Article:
On Monday, the United States Supreme Court rejected computer scientist Stephen Thaler’s appeal against the decision of the U.S. Patent and Trademark Office to withhold patents for the inventions produced by his artificial intelligence system.
Thaler’s appeal was dismissed by the justices, affirming a prior decision by a lower court. The lower court ruled that only human inventors can be granted patents and that Thaler’s AI system cannot be recognized as the legal inventor of the two inventions it generated, as he claimed.
Imagination Engines Inc., a Missouri-based company specializing in advanced artificial neural network technology, was founded by Thaler. Thaler claims that his Device for the Autonomous Bootstrapping of Unified Sentience (DABUS) system independently created unique prototypes for a beverage holder and an emergency light beacon.
However, the U.S. Patent and Trademark Office and a federal judge in Virginia rejected Thaler’s patent applications for the inventions because DABUS lacks the status of a legal entity. The U.S. Court of Appeals for the Federal Circuit, which focuses on patent issues, upheld these rulings last year, stating that U.S. patent law stipulates that inventors must be human beings.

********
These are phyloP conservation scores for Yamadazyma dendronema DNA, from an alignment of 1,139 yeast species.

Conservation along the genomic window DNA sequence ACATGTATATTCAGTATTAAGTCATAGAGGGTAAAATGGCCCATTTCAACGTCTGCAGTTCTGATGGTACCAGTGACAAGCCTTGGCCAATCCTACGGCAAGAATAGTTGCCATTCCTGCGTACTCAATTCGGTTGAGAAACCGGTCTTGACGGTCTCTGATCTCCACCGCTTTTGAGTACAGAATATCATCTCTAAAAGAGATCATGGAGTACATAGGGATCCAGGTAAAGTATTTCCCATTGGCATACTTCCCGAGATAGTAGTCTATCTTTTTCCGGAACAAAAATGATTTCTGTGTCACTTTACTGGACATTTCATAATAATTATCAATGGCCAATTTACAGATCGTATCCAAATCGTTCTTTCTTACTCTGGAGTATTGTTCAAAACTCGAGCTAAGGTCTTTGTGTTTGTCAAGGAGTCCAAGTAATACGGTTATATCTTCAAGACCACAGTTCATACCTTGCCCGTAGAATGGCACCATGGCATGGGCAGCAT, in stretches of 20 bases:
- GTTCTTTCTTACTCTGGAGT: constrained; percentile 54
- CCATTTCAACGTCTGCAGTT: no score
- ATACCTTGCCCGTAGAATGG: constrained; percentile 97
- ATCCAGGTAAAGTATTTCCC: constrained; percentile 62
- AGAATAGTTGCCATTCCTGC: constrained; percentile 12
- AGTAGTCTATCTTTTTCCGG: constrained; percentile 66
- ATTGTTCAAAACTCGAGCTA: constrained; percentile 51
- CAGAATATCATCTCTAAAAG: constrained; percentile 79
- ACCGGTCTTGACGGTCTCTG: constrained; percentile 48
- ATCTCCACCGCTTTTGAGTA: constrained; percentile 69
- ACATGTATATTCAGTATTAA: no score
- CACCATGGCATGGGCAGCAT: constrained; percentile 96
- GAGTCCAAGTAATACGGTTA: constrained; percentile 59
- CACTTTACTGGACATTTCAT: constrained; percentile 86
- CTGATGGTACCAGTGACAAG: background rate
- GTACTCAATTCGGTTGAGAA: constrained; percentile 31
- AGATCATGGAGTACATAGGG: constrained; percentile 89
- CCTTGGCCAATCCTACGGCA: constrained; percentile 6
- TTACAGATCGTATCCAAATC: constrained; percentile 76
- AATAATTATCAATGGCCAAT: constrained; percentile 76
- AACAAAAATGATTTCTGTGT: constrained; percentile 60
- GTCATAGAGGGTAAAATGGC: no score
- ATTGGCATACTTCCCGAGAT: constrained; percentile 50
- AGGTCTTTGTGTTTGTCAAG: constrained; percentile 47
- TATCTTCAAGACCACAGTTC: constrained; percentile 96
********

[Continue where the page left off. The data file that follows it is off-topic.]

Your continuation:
In his argument before the Supreme Court, Thaler asserted that AI is being used to innovate across various fields, including medicine and energy. He claimed that refusing to grant patents for AI-generated inventions hinders the patent system’s capacity and goes against Congress’s objective of promoting technological progress and innovation.
Thaler’s cause was supported in his Supreme Court case by Harvard Law professor Lawrence Lessig and other academics who argued briefly that the Federal Circuit’s ruling jeopardizes current and future investments worth billions of dollars. They asserted that the decision threatens U.S. competitiveness and contradicts the straightforward language of the Patent Act.
While Thaler has sought DABUS patents in other countries, including the United Kingdom, South Africa, Australia, and Saudi Arabia, his success has been limited. In March, the U.K.’s Supreme Court heard Thaler’s appeal of his loss.
Thaler has also questioned the decision of the U.S. Copyright Office to deny copyright protection for artwork produced by his AI.